# If $\{v_1+v_2, v_2+v_3, v_1+v_3\}$ are linearly independent then $\{v_1, v_2, v_3\}$ are linearly independent

Problem. Prove that

for $$v_1, v_2, v_3 \in \mathbb{R}^3$$, if $$\{v_1+v_2, v_2+v_3, v_1+v_3\}$$ are linearly independent then $$\{v_1, v_2, v_3\}$$ are linearly independent.

What I tried:
Let $$m,n,p \in \mathbb{R}$$ be such that $$mv_1+nv_2+pv_3 = 0\;(\star)$$ From the hypothesis we know that if $$a,b,c \in \mathbb{R}$$ with $$a(v_1+v_2)+b(v_2+v_3)+c(v_1+v_3) = 0$$, then $$a=b=c=0$$.

First, every element $$\begin{pmatrix}m\\n\\p \end{pmatrix} \in \mathbb{R}^3$$ can be unique written in terms of $$A = \biggl\{\begin{pmatrix}1\\0\\1 \end{pmatrix},\begin{pmatrix}1\\1\\0 \end{pmatrix},\begin{pmatrix}0\\1\\1 \end{pmatrix}\biggr\}$$ because $$A$$ is a basis in $$\mathbb{R}^3$$, so we can let $$\begin{cases} m=a+b \\ n=b+c \\ p=a+c \end{cases}$$. So, from \begin{align} (\star) \implies (a+b)v_1 + (b+c)v_2+(a+c)v_3=0 \\ \iff av_1+bv_1+bv_2+cv_2+av_3+cv_3=0 \\ \iff a(v_1+v_3)+b(v_1+v_2)+c(v_2+v_3)=0 \\ \implies a=b=c=0 \implies m=n=p=0 \end{align}

$$\implies \{v_1, v_2, v_3\}$$ are linearly independent

Please correct me if I am wrong or not. Thanks!

You are correct. But we can solve this in a general setting for any vector space. Let's rename the vectors in this way: $$\alpha:=v_1+v_2, \beta:=v_2+v_3, \gamma:=v_3+v_1$$, then we have $$v_1=\frac{1}{2}(\alpha-\beta+\gamma), v_2=\frac{1}{2}(\beta-\gamma +\alpha), v_3=\frac{1}{2}(\gamma-\alpha+\beta)$$. In other words, we have $$\frac{1}{2} \begin{pmatrix} 1 & -1 & 1\\ 1 & 1 & -1\\ -1 & 1 & 1 \end{pmatrix} \begin{pmatrix} \alpha\\ \beta\\ \gamma \end{pmatrix}= \begin{pmatrix} v_1 \\ v_2 \\ v_3 \end{pmatrix}.$$ Let's name the above 3 by 3 matrix $$A$$, then the matrix A is invertible. Now if we assume that $$mv_1+nv_2+pv_3=0$$, then we must have

$$\begin{pmatrix} m& n & p \end{pmatrix}A \begin{pmatrix} \alpha\\ \beta\\ \gamma \end{pmatrix}=\begin{pmatrix} m& n & p \end{pmatrix} \begin{pmatrix} v_1 \\ v_2 \\ v_3 \end{pmatrix}=0.$$ Therefore $$\begin{pmatrix} m& n & p \end{pmatrix}A \begin{pmatrix} \alpha\\ \beta\\ \gamma \end{pmatrix}=0$$. Since $$\alpha, \beta, \gamma$$ are linearly independent we must have $$\begin{pmatrix} m& n & p \end{pmatrix}A=\begin{pmatrix} 0&0&0 \end{pmatrix}$$ or $$A^T\begin{pmatrix} m\\ n\\ p \end{pmatrix}=\begin{pmatrix} 0\\ 0\\ 0 \end{pmatrix}$$. But $$A^T$$ is invertible so $$\begin{pmatrix} m\\ n\\ p \end{pmatrix}=0$$ which means $$V_1, V_2 ,V_3$$ are linearly independent.

You can also use contradiction. Suppose $$\{v_1,v_2,v_3\}$$ is not linearly independent. WLOG we can write $$v_1=av_2+bv_3,$$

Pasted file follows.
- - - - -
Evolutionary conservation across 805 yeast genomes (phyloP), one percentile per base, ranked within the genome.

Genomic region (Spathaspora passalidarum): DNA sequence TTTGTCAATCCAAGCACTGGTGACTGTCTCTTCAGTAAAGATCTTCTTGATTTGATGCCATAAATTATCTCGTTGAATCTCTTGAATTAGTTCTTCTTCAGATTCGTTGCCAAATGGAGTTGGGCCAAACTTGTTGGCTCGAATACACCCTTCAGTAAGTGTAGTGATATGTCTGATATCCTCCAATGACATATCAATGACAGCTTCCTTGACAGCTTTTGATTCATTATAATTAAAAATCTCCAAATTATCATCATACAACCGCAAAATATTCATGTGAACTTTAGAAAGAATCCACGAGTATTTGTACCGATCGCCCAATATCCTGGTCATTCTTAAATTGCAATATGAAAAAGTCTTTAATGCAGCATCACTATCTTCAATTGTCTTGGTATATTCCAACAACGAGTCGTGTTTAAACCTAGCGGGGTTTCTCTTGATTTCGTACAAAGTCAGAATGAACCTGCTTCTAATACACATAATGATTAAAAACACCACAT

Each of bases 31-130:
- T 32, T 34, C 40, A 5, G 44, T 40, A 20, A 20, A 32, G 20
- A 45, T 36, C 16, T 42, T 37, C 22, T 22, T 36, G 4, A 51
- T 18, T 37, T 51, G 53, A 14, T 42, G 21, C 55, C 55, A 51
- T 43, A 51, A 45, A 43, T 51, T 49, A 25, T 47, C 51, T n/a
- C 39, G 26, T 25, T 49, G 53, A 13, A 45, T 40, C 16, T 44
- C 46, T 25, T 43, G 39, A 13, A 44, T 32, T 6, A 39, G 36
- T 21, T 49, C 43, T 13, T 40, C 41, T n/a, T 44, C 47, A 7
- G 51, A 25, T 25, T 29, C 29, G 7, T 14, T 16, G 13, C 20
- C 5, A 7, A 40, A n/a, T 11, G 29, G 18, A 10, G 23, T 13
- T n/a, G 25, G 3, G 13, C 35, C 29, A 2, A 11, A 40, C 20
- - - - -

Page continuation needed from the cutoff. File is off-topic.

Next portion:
where $$a\ne 0$$ or $$b\ne 0$$.

It means that

$$\{v_1+v_2,v_1+v_3,v_2+v_3\}=\{(1+a)v_2+v_3,v_2+(1+b)v_3,v_2+v_3\}$$

See that this last set of vectors is not linearly independent.

Consider the vector space $$V$$ generated by $$\{v_1,v_2,v_3\}$$ and the linear transformation $$T: V\to V$$defined by $$v_1\mapsto v_1+v_2,\ v_2\mapsto v_2+v_3;\ v_3\mapsto v_1+v_3.$$ The matrix of $$T$$ in the basis $$\{v_1,v_2,v_3\}$$

$$\begin{pmatrix} 1 &0 &1 \\ 1& 1 &0 \\ 0 &1 &1 \end{pmatrix}$$

which is invertible. Hence $$T$$ maps the basis $$\{v_1,v_2,v_3\}$$ to a basis $$\{v_1+v_2,v_2+v_3,v_1+v_3\},$$ and so the vectors are indeed linearly independent.

Given that

$$c_1(v_1+v_2)+c_2(v_2+v_3)+c_3(v_1+v_3)=0$$ holds iff $$c_1=c_2=c_3=0$$

$$\implies (c_1+c_3)v_1+(c_1+c_2)v_2+(c_2+c_3)v_3=0$$ holds iff $$c_1=c_2=c_3=0$$

$$\implies \color{red}{\alpha v_1+\beta v_2+\gamma v_3=0\ holds\ iff\ \alpha=\beta=\gamma=0}$$

where $$\alpha=c_1+c_3,\beta=c_1+c_2, \gamma=c_2+c_3$$

Proving the contrapositive, if $$\{v_1, v_2, v_3\}$$ are linearly dependent, then their span has dimension less than 3, so any three vectors in their span are linearly dependent, hence so are $$\{v_1+v_2, v_2+v_3, v_1+v_3\}$$.

Of course, the acceptable proofs in a class depend on what you are allowed to use. Here I used that (1) the dimension of the span of a nonempty, finite set of vectors is the cardinality of the set if and only if they are linearly independent, and (2) the maximum cardinality of any linearly independent set of vectors from a finite dimensional vector space is the dimension of the space.

Another approach using determinants: Let's notice that we can show the tuple as a matrix $$\left\{ v_{1}+v_{2},v_{2}+v_{3},v_{1}+v_{3}\right\} =\left[\begin{array}{ccc} v_{1} & 0 & v_{1}\\ v_{2} & v_{2} & 0\\ 0 & v_{3} & v_{3} \end{array}\right]$$ Because the columns are independent we know that the determinant is non zero. $$\left|\begin{array}{ccc} v_{1} & 0 & v_{1}\\ v_{2} & v_{2} & 0\\ 0 & v_{3} & v_{3} \end{array}\right|=v_{1}v_{2}v_{3}+v_{1}v_{2}v_{3}=2v_{1}v_{2}v_{3}\ne0$$ Let us now work with $$A=\left[\begin{array}{ccc} v_{1} & 0 & 0\\ 0 & v_{2} & 0\\ 0 & 0 & v_{3} \end{array}\right]\Rightarrow\left|A\right|=\left|\begin{array}{ccc} v_{1} & 0 & 0\\ 0 & v_{2} & 0\\ 0 & 0 & v_{3} \end{array}\right|=v_{1}v_{2}v_{3}\ne0$$

• What is the multiplication $v_1v_2v_3$ here? Commented Jul 22, 2022 at 14:56